As she preps for Chicago Marathon, St. Charles runner thinks of Boston
By Mike Danahey firstname.lastname@example.org @DanaheyECN on Twitter October 10, 2013 5:42PM
Brooke Williams of St. Charles. | Submitted
Updated: November 12, 2013 6:27AM
St. CHARLES — Early Sunday morning, Brooke Williams of St. Charles will be among the 45,000 runners taking to the streets of Chicago, competing in her ninth marathon overall — and with another race still on her mind.
Williams also ran the Boston Marathon on April 15, where three people were killed and hundreds were injured as a result of two bombs left near the finish line by two terrorist brothers.
“My Boston experience was surreal and still feels that way,” Williams said.
Williams said running Boston’s fabled marathon “had been on my bucket list since my teens and that day was very excited to finally get to experience it.
“My husband, Brian, traveled with me and we had made the decision not to bring our children. I am so thankful for that decision as they most likely would have been at the end. I was very lucky to have crossed the finish before the explosions, but on any given day that could have been very different,” Williams said.
That day, the course took its toll on her. So after completing the route, Williams’ husband helped her back to their room at the Marriott Copley, about a block from the finish line.
“Elena Shemyakina from our local running club had won her age group, which was incredible,” Williams said. “So my thinking was that I would shower, hydrate, eat and then head to the award ceremony to see her receive her medal.”
The first blast went off when Williams was in the shower. Then a second exploded as she laid down to rest.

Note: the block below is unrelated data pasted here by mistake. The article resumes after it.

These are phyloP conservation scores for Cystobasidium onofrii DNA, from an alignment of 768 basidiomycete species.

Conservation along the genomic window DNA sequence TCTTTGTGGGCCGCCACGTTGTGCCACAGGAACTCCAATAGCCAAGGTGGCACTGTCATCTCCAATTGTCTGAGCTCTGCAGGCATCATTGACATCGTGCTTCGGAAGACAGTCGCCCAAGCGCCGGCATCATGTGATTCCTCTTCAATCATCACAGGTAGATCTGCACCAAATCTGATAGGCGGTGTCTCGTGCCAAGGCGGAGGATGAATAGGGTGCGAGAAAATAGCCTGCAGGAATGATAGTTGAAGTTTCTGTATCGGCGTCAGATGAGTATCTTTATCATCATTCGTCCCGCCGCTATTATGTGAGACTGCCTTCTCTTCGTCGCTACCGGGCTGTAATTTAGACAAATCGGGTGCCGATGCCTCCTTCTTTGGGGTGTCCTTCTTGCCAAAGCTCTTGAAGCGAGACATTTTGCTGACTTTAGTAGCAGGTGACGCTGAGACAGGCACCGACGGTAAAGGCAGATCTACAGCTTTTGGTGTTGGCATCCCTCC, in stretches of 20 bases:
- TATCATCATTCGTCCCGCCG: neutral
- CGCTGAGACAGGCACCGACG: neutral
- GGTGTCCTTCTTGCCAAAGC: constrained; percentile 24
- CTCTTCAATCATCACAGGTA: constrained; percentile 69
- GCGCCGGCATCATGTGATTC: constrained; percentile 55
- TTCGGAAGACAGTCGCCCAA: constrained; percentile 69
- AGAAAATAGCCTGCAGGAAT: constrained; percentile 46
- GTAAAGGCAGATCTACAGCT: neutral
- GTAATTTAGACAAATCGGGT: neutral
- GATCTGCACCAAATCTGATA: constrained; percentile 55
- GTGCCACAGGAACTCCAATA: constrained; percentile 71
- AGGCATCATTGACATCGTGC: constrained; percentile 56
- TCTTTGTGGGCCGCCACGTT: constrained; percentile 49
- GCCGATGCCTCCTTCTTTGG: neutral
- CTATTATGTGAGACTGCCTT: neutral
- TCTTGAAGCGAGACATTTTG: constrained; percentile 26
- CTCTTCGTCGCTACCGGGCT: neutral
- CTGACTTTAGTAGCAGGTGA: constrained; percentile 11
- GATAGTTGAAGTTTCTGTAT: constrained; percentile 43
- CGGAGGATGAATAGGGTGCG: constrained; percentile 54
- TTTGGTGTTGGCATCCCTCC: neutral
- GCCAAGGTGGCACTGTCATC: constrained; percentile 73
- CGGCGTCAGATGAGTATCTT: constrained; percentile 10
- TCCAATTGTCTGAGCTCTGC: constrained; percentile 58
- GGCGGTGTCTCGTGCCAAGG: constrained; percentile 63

“My husband and I didn’t think too much of it as it was Patriots Day, and it could very well have been something else as part of the celebration,” Williams said.
Williams was texting with a friend, when the friend alerted her of news there were bombs at or near the finish.
“That’s when we saw it on television,” she said. “We rushed over to the other side of our hotel and looked out of the windows to find masses of ambulances and special teams taking action. Dogs were sniffing out garbage cans and cars. People were running in every which way. It was pandemonium. I remember hearing screams coming from people’s rooms. I recall standing there with my husband, looking down at the chaos. All I could think about were our kids. Would we see them again? Would our hotel be next? You just don’t know.”
The bombs went off about four hours into the marathon, and Williams realized there were several friends who could have been in position to finish around that time.
“I quickly heard from all of but one, who may have been minutes, seconds from the explosions and was without a phone. Thankfully, she was OK, but it took her a while before she was able to contact anyone. That was very scary,” Williams said.
It wasn’t until 7 p.m. or so that anyone was allowed out of their hotel rooms or out of the building.
“The hotel put together a buffet which they graciously offered to all guests. The line was long, and I just wanted to get outside,” Williams said.
So Williams and her husband walked for a while looking for something to eat but found that everything was more or less shut down.
“We returned to our hotel and spent the evening with the friends who also stayed at the Marriott Copley,” Williams said. “I have never wanted to get home so quickly. Our week wasn’t exactly a smooth one after that day as our flight home was cancelled, and our basement flooded the next evening. But perspective is a good thing. We were very lucky and elated to be back home with our family.”
Since then, Williams and her son, Luke, took part in a Run for Boston fundraiser held at Geneva Running Outfitters. She also ran in the Fox Valley Marathon in September and intends to take part in the inaugural Naperville Marathon in November.
“It’s important not to let fear dictate how I live my life,” Williams said. “I’m proud of how the running community has come together and made these events more than about lifestyle but also to honor those who were greatly impacted by the tragic events at the Boston Marathon. We won’t stop doing what we love.”
As for Sunday, Williams said, “I can’t wait to run through a great city on a great fall day doing what I love to do most. Well, let’s hope it’s a great fall day.”
And next spring, she will be back in Boston.
“I don’t really think I can justify crossing the Boston Marathon experience off of my bucket list quite yet,” Williams said. “So there’s that, but mostly in support of the Boston Athletic Association, the city and people of Boston and those who suffered as a result of (the) tragedy.”